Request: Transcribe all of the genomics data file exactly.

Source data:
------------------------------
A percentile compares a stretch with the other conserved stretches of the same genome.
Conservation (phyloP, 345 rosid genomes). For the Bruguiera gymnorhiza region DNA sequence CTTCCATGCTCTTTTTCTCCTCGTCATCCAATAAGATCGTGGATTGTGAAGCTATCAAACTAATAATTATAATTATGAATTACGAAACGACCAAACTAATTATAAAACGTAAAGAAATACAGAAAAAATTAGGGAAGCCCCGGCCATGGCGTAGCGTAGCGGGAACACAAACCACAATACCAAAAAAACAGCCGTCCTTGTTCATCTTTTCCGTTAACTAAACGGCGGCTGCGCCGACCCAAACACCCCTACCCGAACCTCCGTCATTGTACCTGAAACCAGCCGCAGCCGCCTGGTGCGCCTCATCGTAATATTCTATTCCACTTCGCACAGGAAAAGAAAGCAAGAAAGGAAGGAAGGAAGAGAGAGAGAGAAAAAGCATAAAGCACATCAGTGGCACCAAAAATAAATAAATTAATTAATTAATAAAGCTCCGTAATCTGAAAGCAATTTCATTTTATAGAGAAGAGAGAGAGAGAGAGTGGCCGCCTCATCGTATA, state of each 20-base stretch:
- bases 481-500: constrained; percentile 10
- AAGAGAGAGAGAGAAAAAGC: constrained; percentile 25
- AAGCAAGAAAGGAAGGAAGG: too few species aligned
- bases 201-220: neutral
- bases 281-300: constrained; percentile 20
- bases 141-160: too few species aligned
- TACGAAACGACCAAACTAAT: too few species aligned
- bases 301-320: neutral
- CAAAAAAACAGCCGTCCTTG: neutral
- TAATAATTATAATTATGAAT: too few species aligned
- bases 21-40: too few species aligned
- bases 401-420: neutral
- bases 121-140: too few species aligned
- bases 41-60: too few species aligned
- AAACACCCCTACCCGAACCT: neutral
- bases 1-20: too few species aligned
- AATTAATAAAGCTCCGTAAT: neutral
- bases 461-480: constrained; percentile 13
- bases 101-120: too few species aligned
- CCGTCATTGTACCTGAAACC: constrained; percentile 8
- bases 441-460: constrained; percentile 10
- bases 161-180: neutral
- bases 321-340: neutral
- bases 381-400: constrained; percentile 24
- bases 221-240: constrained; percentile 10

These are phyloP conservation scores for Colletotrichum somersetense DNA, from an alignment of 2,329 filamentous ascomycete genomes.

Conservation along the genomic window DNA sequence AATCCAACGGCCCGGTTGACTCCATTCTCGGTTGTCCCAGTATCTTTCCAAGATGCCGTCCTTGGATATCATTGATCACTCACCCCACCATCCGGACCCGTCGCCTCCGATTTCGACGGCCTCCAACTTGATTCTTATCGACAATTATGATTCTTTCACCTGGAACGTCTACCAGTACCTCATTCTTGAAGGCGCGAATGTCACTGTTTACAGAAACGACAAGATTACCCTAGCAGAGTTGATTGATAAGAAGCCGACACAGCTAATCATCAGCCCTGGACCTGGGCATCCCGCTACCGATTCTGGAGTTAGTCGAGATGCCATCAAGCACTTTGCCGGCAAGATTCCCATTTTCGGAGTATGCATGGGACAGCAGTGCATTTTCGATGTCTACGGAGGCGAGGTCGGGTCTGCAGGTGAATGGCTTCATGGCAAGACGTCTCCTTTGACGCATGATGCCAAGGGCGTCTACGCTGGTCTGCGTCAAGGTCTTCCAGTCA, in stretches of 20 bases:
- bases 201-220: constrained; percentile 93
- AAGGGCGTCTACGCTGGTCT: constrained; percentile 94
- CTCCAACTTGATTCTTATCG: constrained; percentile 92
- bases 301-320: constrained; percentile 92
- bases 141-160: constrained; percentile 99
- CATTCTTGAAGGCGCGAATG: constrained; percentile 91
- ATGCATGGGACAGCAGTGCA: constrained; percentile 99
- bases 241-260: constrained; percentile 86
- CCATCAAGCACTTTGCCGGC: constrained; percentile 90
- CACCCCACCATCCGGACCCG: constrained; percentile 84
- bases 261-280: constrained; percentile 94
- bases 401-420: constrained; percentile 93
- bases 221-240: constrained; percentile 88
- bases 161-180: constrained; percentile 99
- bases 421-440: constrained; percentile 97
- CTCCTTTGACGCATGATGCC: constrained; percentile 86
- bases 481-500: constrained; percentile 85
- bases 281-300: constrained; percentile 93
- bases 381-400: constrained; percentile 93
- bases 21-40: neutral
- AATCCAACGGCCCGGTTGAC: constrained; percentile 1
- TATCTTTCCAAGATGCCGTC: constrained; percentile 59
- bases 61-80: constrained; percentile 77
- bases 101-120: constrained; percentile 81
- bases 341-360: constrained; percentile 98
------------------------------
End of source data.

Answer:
A percentile compares a stretch with the other conserved stretches of the same genome.
Conservation (phyloP, 345 rosid genomes). For the Bruguiera gymnorhiza region DNA sequence CTTCCATGCTCTTTTTCTCCTCGTCATCCAATAAGATCGTGGATTGTGAAGCTATCAAACTAATAATTATAATTATGAATTACGAAACGACCAAACTAATTATAAAACGTAAAGAAATACAGAAAAAATTAGGGAAGCCCCGGCCATGGCGTAGCGTAGCGGGAACACAAACCACAATACCAAAAAAACAGCCGTCCTTGTTCATCTTTTCCGTTAACTAAACGGCGGCTGCGCCGACCCAAACACCCCTACCCGAACCTCCGTCATTGTACCTGAAACCAGCCGCAGCCGCCTGGTGCGCCTCATCGTAATATTCTATTCCACTTCGCACAGGAAAAGAAAGCAAGAAAGGAAGGAAGGAAGAGAGAGAGAGAAAAAGCATAAAGCACATCAGTGGCACCAAAAATAAATAAATTAATTAATTAATAAAGCTCCGTAATCTGAAAGCAATTTCATTTTATAGAGAAGAGAGAGAGAGAGAGTGGCCGCCTCATCGTATA, state of each 20-base stretch:
- bases 481-500: constrained; percentile 10
- AAGAGAGAGAGAGAAAAAGC: constrained; percentile 25
- AAGCAAGAAAGGAAGGAAGG: too few species aligned
- bases 201-220: neutral
- bases 281-300: constrained; percentile 20
- bases 141-160: too few species aligned
- TACGAAACGACCAAACTAAT: too few species aligned
- bases 301-320: neutral
- CAAAAAAACAGCCGTCCTTG: neutral
- TAATAATTATAATTATGAAT: too few species aligned
- bases 21-40: too few species aligned
- bases 401-420: neutral
- bases 121-140: too few species aligned
- bases 41-60: too few species aligned
- AAACACCCCTACCCGAACCT: neutral
- bases 1-20: too few species aligned
- AATTAATAAAGCTCCGTAAT: neutral
- bases 461-480: constrained; percentile 13
- bases 101-120: too few species aligned
- CCGTCATTGTACCTGAAACC: constrained; percentile 8
- bases 441-460: constrained; percentile 10
- bases 161-180: neutral
- bases 321-340: neutral
- bases 381-400: constrained; percentile 24
- bases 221-240: constrained; percentile 10

These are phyloP conservation scores for Colletotrichum somersetense DNA, from an alignment of 2,329 filamentous ascomycete genomes.

Conservation along the genomic window DNA sequence AATCCAACGGCCCGGTTGACTCCATTCTCGGTTGTCCCAGTATCTTTCCAAGATGCCGTCCTTGGATATCATTGATCACTCACCCCACCATCCGGACCCGTCGCCTCCGATTTCGACGGCCTCCAACTTGATTCTTATCGACAATTATGATTCTTTCACCTGGAACGTCTACCAGTACCTCATTCTTGAAGGCGCGAATGTCACTGTTTACAGAAACGACAAGATTACCCTAGCAGAGTTGATTGATAAGAAGCCGACACAGCTAATCATCAGCCCTGGACCTGGGCATCCCGCTACCGATTCTGGAGTTAGTCGAGATGCCATCAAGCACTTTGCCGGCAAGATTCCCATTTTCGGAGTATGCATGGGACAGCAGTGCATTTTCGATGTCTACGGAGGCGAGGTCGGGTCTGCAGGTGAATGGCTTCATGGCAAGACGTCTCCTTTGACGCATGATGCCAAGGGCGTCTACGCTGGTCTGCGTCAAGGTCTTCCAGTCA, in stretches of 20 bases:
- bases 201-220: constrained; percentile 93
- AAGGGCGTCTACGCTGGTCT: constrained; percentile 94
- CTCCAACTTGATTCTTATCG: constrained; percentile 92
- bases 301-320: constrained; percentile 92
- bases 141-160: constrained; percentile 99
- CATTCTTGAAGGCGCGAATG: constrained; percentile 91
- ATGCATGGGACAGCAGTGCA: constrained; percentile 99
- bases 241-260: constrained; percentile 86
- CCATCAAGCACTTTGCCGGC: constrained; percentile 90
- CACCCCACCATCCGGACCCG: constrained; percentile 84
- bases 261-280: constrained; percentile 94
- bases 401-420: constrained; percentile 93
- bases 221-240: constrained; percentile 88
- bases 161-180: constrained; percentile 99
- bases 421-440: constrained; percentile 97
- CTCCTTTGACGCATGATGCC: constrained; percentile 86
- bases 481-500: constrained; percentile 85
- bases 281-300: constrained; percentile 93
- bases 381-400: constrained; percentile 93
- bases 21-40: neutral
- AATCCAACGGCCCGGTTGAC: constrained; percentile 1
- TATCTTTCCAAGATGCCGTC: constrained; percentile 59
- bases 61-80: constrained; percentile 77
- bases 101-120: constrained; percentile 81
- bases 341-360: constrained; percentile 98